Sunday, April 22, 2012

Woven Shibori

I can't believe how little a mention I made in my last post about the table runner I wove last semester. It really looked like fabric! And came out as I planned and envisioned it. Winding the warp, threading the heddles, and sleying the reed takes a long time, especially for a beginner. It was really enjoyable to finally watch the fabric emerge and grow as I wove. It was a simple twill pattern, so the treadling was rhythmic.

The first project we did in Weaving 2 at City College this Spring was a woven shibori scarf.  Shibori is a Japanese word that describes a way to manipulate fabric so that is is dyed with a pattern. Tie-dye is one example. For this project fabric is woven, gathered, painted, and then over-dyed.

First I dressed the loom with a white Tencel warp. The weft is white Tencel woven plain weave, plus  nylon in a twill pattern. I varied the number of plain weave rows between the nylon so that the pattern got longer, and then shorter. That pattern determined the final painted design. The weaving was as rhythmic or enjoyable. The fishing line was kind of unwieldy and I had to count the number of nylon repeats as well as an expanding and contracting number of plain weave repeats.

Next the nylon threads were gathered and knotted on each side. The idea is that the fabric showing would be dyed, while the fabric on the inside would stay white. It became about a fourth of the original width. I painted one side a bright green, and the other purple. I wrapped it up in plastic wrap, let it sit overnight and then washed it out.

After it dried I cut and pulled out all the nylon threads. Wow! My colors were bright. I had a plan to end up with earthy colors and picked these colors knowing they would get over-dyed.

We spent the first month of class dyeing cotton in color wheels, and then over-dyeing and doing gradations. But my faith in my plan was a bit shaken at this point.

That's a whole lot of lime green!

Next I immersion dyed the whole piece in a medium yellow. It started getting too dark, so I shortened the process. It all looked like mud, and my color patterns appeared not to keep a trace of their purple and green-ness. But after it dried it was a perfect golden color and the purple and green somewhat as I imagined them.

I made fringe and went for a photo shoot. A very successful project, my classmates had a lot of nice things to say. I just finished a fulled shibori project last week. That will be my next post.

Edited to add a photo of it on me:

Thursday, March 08, 2012


This guy lost his first tooth and that reminded me I have a blog.

Things have been super busy since I started taking art & weaving classes last fall. Mostly I'm trying to balance getting stuff done with spending these last preschool months with Kenneth. Field trips, work days at school, doing things after school. Next year the school days will be long and we won't be able to take days off for road trips.

I guess I will take a little trip back in time. You can click on the fascinating photos for a bigger view.

My birthday passed uneventfully, I didn't go to Stitches this year because classes conflicted with school. I did attend a kid's pirate party and took the opportunity to make pirate hats. They let me do the final smash of the pinata since it was my actual birthday.

Valentine's Day was crazy around here. Flowers, cake, heart-shaped cupcake cake, candy.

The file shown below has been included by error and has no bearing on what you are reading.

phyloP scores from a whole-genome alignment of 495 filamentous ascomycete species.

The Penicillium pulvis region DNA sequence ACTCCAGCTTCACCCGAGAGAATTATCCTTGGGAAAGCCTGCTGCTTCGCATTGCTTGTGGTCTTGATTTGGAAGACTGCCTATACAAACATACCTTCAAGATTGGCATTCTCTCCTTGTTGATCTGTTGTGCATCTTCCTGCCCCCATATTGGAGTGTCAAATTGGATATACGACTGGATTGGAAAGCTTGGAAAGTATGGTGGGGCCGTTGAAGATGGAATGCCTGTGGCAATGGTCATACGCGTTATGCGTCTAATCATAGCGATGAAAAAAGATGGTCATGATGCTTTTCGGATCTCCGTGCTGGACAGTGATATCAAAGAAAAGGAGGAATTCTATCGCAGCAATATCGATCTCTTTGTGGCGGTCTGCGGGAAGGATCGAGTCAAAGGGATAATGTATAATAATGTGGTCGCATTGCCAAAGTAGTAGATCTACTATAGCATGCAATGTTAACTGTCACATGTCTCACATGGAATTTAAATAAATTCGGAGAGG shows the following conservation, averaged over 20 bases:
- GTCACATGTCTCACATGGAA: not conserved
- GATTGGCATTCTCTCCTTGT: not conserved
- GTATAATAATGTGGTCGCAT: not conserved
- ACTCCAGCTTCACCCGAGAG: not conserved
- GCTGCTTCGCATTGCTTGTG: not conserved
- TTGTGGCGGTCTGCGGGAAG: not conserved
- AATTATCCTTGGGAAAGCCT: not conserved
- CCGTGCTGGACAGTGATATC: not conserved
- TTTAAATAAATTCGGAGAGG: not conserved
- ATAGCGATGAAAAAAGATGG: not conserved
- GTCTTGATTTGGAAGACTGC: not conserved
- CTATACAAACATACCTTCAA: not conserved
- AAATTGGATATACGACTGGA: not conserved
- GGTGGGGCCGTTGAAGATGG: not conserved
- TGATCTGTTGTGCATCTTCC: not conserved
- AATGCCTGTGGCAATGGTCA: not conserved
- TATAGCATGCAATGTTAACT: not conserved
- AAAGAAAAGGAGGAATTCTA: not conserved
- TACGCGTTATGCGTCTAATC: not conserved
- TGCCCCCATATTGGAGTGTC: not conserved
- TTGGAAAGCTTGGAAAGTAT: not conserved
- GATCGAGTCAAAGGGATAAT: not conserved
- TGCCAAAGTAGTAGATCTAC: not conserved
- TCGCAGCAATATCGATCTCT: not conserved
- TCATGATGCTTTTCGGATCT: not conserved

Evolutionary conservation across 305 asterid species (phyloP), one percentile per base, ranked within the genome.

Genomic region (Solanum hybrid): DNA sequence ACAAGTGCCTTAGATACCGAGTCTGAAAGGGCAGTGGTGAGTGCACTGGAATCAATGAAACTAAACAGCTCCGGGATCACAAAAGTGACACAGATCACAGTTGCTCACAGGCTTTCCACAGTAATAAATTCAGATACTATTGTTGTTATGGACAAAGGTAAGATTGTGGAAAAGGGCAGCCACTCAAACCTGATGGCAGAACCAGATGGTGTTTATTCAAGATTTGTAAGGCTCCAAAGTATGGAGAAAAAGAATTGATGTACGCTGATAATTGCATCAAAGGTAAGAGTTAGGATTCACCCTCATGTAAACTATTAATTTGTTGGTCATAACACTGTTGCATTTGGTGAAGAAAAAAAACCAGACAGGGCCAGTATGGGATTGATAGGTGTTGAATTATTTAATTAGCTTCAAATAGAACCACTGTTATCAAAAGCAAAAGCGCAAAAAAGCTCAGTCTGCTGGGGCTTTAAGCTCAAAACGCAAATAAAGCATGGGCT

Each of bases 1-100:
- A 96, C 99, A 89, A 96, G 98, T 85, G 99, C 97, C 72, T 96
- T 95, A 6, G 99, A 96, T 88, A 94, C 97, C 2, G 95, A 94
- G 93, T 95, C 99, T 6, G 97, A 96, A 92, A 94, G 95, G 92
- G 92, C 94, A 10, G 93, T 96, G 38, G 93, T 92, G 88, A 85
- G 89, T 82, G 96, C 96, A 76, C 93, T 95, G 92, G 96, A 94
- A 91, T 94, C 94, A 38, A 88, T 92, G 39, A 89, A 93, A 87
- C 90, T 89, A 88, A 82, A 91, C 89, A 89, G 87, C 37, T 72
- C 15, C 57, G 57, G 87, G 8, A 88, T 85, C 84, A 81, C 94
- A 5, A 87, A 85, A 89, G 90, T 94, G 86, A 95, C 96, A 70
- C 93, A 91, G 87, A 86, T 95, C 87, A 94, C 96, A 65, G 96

Around New Year's Kenneth and I went up to Oregon with the folks. Stopped at safari park.

The trip culminated in Portland, where we spent a freezing afternoon at the zoo in order to be the first ones on the holiday light train. This was deemed the best non-operable tractor ever.

Spent that night, New Year's Eve, in a funky motel with sister A, asleep by 11:00. Kenneth and I took the train home, we rushed to Twisted on the way to the station. K. had to have rainbow Zauberball so I knit him a sock monkey. He made all the color decisions.

I joined 12 pounds of spinning in 2012. Got 16 oz done in January and none in February. I had brought some local alpaca back from Oregon and the husband asked what it was going to become, perhaps a warm hat? So I spun it and knit him a hat for his birthday. He will not wear it because it is "too nice".

Here is the table runner I wove for my Fall final project. Scandinavian inspired.

I also did a lot of pieces for Color Theory, mostly in acrylics. Here's my final project, quilted.

Christmas was pleasant, but busy. I ended up sending New Year's cards.

Mid-December the guys went out of town for 48 hours. It was heavenly. I went to church. I ate hors d'oeuvres for dinner two nights in a row.

I did great at our annual stash exchange and gave up much more than I brought home.

We had a bit of a redneck Thanksgiving in Lakeport. A bunch of in-laws came, it was fun. I wish I could show the video of Kenneth riding his bike in his underwear on the deck. Instead here is a sunrise.

At Harvest time I knit a bunch of candy corn hats.

We made an R2D2 costume for Halloween. Kenneth had the great idea of taking the talking part of his R2D2 Trouble game, attaching it to his costume, and using it as his "voice". I knit and felted an awesome witch's hat. I was trying for friendly witch but a little girl out trick-or-treating was scared of me and had to cross the street.

Kenneth was obsessed with pom-pom yarn so I finally let him get some. He designed hats for his baby doll and himself.

In September we went to the California Wool & Fiber show. I bought a California Variegated Mutant fleece. For your pleasure here is an attempt at using the timer to get a family photo.

We actually had a great time camping out. Sadly Hendy Woods is on the State Parks closure list so I don't know if we will get to go this year.

If you have read this far you really love me, and are probably the kind of person who would visit a:

There is so much more going on. Knitting, weaving, amazing kid feats.